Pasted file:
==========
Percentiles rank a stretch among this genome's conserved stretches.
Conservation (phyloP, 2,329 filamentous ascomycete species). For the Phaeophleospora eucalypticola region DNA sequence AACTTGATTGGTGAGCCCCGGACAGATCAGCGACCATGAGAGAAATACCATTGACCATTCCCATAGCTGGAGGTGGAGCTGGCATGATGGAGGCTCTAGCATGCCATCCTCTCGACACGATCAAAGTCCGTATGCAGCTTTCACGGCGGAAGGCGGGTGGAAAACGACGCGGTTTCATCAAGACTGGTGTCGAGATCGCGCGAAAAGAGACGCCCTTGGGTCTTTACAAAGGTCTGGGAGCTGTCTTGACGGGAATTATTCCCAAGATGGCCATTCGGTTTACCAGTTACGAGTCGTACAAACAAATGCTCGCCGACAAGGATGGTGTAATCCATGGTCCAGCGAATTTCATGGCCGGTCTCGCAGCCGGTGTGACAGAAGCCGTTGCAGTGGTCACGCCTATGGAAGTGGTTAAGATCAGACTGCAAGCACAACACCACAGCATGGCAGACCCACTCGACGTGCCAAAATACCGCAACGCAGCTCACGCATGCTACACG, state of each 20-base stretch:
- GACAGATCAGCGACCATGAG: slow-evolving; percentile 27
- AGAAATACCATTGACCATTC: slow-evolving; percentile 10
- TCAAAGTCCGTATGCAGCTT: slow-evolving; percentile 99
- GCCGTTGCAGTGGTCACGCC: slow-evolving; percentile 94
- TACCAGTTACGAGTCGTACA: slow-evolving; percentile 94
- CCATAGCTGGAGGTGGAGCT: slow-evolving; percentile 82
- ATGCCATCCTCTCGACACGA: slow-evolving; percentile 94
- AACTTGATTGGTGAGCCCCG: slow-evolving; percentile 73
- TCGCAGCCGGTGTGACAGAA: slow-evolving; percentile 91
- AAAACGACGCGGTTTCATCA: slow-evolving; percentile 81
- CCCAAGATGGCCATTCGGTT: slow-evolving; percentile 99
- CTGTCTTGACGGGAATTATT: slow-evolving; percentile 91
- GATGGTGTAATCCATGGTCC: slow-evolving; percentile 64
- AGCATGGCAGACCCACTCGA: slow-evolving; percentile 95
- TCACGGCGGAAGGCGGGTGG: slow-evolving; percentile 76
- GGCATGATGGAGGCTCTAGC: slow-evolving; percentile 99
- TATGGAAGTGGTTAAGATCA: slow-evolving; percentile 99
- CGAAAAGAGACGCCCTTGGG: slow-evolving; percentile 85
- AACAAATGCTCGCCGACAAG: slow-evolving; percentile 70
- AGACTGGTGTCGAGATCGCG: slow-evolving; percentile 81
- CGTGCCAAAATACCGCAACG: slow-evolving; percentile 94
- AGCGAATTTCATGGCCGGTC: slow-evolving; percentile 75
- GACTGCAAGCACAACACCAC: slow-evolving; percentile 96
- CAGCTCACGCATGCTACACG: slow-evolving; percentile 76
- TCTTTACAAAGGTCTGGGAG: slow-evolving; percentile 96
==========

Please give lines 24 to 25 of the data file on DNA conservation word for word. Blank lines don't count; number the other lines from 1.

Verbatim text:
- AGCGAATTTCATGGCCGGTC: slow-evolving; percentile 75
- GACTGCAAGCACAACACCAC: slow-evolving; percentile 96